This bridges to our second category. If we assume that our electorate is driven by a genuine desire for moral leadership — a questionable proposition that has not often been rewarded with genuine moral leaders — then we have to consider how religion creates qualities of authenticity and integrity in our politicians, and how it enables them to emerge as leaders with moral authority. Unfortunately, in a polarized political discourse and with the rising financial and personal costs involved with seeking political office, the system does not reward humility or other moral characteristics. Does political leadership necessarily breed moral leadership? And does a religious identity automatically cultivate an ethical sensibility?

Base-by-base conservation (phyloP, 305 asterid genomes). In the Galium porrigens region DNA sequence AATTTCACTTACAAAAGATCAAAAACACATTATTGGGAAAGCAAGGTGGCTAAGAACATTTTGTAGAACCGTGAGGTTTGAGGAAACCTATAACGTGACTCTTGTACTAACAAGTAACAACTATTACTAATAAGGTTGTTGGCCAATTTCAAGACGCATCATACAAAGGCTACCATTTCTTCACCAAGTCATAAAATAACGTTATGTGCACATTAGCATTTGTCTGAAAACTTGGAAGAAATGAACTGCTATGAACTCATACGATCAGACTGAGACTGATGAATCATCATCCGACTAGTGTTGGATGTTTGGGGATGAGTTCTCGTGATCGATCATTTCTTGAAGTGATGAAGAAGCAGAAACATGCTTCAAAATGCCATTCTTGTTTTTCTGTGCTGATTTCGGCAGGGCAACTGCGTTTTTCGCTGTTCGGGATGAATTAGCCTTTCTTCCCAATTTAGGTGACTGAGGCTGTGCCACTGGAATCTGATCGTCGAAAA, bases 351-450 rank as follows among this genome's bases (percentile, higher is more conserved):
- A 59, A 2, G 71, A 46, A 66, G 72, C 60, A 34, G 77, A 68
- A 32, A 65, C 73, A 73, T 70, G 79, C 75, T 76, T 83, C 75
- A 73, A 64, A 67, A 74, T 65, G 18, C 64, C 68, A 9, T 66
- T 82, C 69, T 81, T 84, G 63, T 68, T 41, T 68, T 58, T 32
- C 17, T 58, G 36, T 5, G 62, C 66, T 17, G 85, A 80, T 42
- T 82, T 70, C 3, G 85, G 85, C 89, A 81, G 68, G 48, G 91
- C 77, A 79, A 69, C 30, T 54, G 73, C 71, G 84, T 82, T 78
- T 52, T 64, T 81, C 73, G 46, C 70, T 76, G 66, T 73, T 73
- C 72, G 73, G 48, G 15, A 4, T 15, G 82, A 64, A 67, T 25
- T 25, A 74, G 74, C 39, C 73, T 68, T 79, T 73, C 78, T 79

What’s more, we often do not effectively differentiate between Martin Buber’s categories of “religion” vs. “religiosity,” as we emphasize religion more as a feature of biography more than a feature of ethics. Consider the Jeremiah Wright flap during the Obama candidacy: Obama’s most obvious defense to his alleged complicity in his pastor’s offensive diatribes was that he was not often in attendance when these diatribes took place. But in the American political discourse, lack of religious behavior is more discrediting than the wrong religious attitudes! To say “I am not a church-goer” is more politically dangerous than to hem and haw about what happened in church. We are not rigorous enough in asking the right questions about ethical integrity and authenticity, and focus too much on thin litmus tests of identity.